“So, if you think you are standing firm, be careful that you don’t fall!” 1 Corinthians 10:12 NASB
By Bro. John L. Cash, “Country Preacher Dad”
All the people I know who grew up shooting fireworks have one thing in common: They’ve all had a firecracker go off in their hands.
Now, it’s never the first firecracker that goes off in your hand. You’re much too nervous when you light your first one, and, because of that, you treat your first firecracker with respect. You lay your first firecracker on the end of the driveway and stand as far away as possible when you light it. You crouch down like a track runner on his mark before a big race. You reach behind your back and extend your arm and the “punk stick” that you’re holding as far away from your body as you can, looking over your shoulder as you try to find the fuse. And as soon as you hear the sizzling sound of your first lit “Black Cat,” you’re already sprinting toward the front porch. You’re in your grandma’s lap before the thing explodes. No—it’s never your first firecracker that goes off in your hand.
But, eventually, everyone experiences that incomparable pain in the fingers that only an exploding firecracker can deliver. First you hear the deafening report, followed by a shock wave, followed by numbness that quickly gives way to a throbbing ache that thumps with every beat of your heart. Yes, a Black Cat firecracker has exploded in your hand. The only thing you can do now is to go inside and seek sympathy (and an ice pack).
How does this happen? Clearly you knew firecrackers were dangerous. And from the way you lit the first one, clearly you knew the safety rules. Your downfall came from familiarity and overconfidence. You began to believe the warnings on the package (“Put firework on ground before lighting. Get away!”) applied only to other people, folks who were less fireworks-sophisticated than you.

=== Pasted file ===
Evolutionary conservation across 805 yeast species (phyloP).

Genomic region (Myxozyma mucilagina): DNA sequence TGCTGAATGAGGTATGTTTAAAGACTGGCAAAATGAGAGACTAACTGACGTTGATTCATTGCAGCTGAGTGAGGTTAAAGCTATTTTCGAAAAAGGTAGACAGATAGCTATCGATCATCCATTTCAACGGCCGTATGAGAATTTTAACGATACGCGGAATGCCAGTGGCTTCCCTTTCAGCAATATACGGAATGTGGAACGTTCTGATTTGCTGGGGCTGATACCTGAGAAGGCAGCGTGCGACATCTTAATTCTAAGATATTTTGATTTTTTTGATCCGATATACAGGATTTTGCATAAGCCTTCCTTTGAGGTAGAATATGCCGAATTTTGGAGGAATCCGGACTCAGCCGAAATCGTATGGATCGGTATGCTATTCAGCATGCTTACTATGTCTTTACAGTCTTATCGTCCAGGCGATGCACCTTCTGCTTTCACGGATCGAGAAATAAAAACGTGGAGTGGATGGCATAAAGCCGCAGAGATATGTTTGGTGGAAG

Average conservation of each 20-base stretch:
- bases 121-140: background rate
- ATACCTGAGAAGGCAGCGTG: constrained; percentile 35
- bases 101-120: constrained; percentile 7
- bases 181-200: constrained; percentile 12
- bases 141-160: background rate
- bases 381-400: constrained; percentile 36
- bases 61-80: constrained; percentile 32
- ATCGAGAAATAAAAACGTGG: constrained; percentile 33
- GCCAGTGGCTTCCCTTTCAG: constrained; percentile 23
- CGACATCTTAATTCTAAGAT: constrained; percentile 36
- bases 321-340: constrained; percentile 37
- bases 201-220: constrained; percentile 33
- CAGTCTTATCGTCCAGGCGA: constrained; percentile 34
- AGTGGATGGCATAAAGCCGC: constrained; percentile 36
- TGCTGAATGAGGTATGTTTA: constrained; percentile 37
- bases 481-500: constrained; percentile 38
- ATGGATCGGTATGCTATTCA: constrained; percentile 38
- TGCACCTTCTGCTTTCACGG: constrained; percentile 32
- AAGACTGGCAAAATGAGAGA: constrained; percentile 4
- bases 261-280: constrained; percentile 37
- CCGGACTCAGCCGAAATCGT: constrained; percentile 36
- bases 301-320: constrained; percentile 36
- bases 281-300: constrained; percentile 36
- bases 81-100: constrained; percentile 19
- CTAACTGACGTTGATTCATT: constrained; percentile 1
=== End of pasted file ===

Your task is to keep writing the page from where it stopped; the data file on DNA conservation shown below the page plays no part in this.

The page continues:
You started to take chances, little by little. You light one while you face it. Then you light one and only take two steps back. You light one in your hand and quickly fling it away. Then you light one in your hand and hold it a little longer before you calmly toss it. All is well until the time that the fuse is a little too short and your reaction time is a little off. The firecracker blows up in your hand.
There’s a spiritual lesson here. None of us is smart enough to toy around with temptation and sin and expect to wind up unhurt. King Solomon wrote, “Pride goeth before destruction, and a haughty spirit before a fall.” (Proverbs 16:18) Whenever we think we’re greater than temptation, we’re heading for trouble.
Dear mamas, let’s not trust in ourselves and our own strength this week, but let us draw near to our Saviour. Teach your little ones, “If you want to be happy, be good.” When we draw near to the Lord, the devil flees away, and our hearts and homes are filled with joy.
Dr. John L. Cash is the “Country Preacher Dad” *Sing that title to the tune of “Secret Agent Man” He was raised in Stuttgart, Arkansas, and is beginning his 25th year of being a country preacher in the piney woods five miles south of the little town of Hickory, Mississippi. He and his lovely wife, Susan, and his sons, Spencer (age 18) and Seth (age 15) live in the parsonage next door to the Antioch Christian Church” (where the Cash brothers lay their firecrackers on the ground—as long as their Dad is watching). You should write him at firstname.lastname@example.org.